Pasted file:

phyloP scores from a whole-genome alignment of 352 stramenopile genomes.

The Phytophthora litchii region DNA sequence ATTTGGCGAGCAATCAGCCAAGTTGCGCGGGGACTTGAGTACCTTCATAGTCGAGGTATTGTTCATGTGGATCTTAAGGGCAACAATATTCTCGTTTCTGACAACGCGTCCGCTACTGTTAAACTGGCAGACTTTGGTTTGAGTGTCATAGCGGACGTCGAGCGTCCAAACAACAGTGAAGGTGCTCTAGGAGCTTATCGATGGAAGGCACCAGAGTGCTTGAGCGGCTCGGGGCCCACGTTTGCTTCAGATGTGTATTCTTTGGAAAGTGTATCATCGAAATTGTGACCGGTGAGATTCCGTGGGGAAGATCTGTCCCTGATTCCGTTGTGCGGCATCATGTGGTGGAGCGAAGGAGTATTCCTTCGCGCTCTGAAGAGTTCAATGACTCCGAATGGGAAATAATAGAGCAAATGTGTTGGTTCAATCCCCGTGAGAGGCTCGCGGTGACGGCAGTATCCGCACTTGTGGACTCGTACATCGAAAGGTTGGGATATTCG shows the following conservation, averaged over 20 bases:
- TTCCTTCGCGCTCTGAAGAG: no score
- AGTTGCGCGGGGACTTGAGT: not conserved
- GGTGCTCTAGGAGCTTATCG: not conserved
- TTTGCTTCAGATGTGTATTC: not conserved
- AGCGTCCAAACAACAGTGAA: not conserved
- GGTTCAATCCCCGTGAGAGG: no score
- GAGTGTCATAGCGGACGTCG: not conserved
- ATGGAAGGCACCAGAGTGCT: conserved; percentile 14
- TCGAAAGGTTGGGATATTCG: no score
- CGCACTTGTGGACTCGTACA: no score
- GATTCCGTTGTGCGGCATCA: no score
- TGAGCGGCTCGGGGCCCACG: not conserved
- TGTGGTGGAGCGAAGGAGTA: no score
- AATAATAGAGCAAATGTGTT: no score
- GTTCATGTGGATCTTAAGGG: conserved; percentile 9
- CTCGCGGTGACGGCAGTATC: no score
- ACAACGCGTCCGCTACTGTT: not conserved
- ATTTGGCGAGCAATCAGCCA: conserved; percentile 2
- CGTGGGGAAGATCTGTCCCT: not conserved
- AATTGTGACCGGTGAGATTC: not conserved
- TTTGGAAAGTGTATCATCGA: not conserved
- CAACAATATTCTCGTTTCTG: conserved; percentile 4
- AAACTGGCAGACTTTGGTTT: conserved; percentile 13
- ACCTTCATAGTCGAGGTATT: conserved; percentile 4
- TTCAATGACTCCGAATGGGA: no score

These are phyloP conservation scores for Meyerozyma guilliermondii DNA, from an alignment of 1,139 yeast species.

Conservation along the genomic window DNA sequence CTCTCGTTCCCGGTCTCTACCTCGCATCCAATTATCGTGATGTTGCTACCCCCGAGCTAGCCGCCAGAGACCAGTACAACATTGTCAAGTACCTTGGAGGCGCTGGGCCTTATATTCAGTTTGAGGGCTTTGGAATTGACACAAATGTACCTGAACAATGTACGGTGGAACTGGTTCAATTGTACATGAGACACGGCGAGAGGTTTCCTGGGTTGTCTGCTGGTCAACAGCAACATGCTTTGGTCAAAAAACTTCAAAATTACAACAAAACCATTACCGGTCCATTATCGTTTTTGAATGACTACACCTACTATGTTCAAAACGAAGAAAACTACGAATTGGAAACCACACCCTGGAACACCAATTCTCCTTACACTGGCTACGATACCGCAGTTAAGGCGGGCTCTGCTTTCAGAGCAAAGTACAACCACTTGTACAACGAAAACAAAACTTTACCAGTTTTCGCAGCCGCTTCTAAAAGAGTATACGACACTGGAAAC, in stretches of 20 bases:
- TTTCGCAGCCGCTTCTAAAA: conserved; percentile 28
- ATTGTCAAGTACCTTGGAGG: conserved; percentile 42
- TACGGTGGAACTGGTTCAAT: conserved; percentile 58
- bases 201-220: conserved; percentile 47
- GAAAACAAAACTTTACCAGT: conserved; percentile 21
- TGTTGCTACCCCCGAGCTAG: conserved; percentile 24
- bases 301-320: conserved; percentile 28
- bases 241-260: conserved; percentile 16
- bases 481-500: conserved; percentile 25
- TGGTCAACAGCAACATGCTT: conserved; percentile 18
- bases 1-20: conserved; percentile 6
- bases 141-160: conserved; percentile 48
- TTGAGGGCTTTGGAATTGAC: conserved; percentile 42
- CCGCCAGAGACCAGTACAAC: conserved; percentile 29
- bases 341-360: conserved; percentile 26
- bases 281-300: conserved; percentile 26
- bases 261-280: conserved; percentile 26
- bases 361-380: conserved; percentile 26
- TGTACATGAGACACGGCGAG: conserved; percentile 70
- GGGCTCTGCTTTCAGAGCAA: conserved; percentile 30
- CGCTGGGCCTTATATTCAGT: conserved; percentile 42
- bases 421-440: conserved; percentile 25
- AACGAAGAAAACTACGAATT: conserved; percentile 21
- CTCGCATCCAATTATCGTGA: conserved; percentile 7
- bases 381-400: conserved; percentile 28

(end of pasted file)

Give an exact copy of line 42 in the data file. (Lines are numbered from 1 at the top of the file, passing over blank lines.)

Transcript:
- TTGAGGGCTTTGGAATTGAC: conserved; percentile 42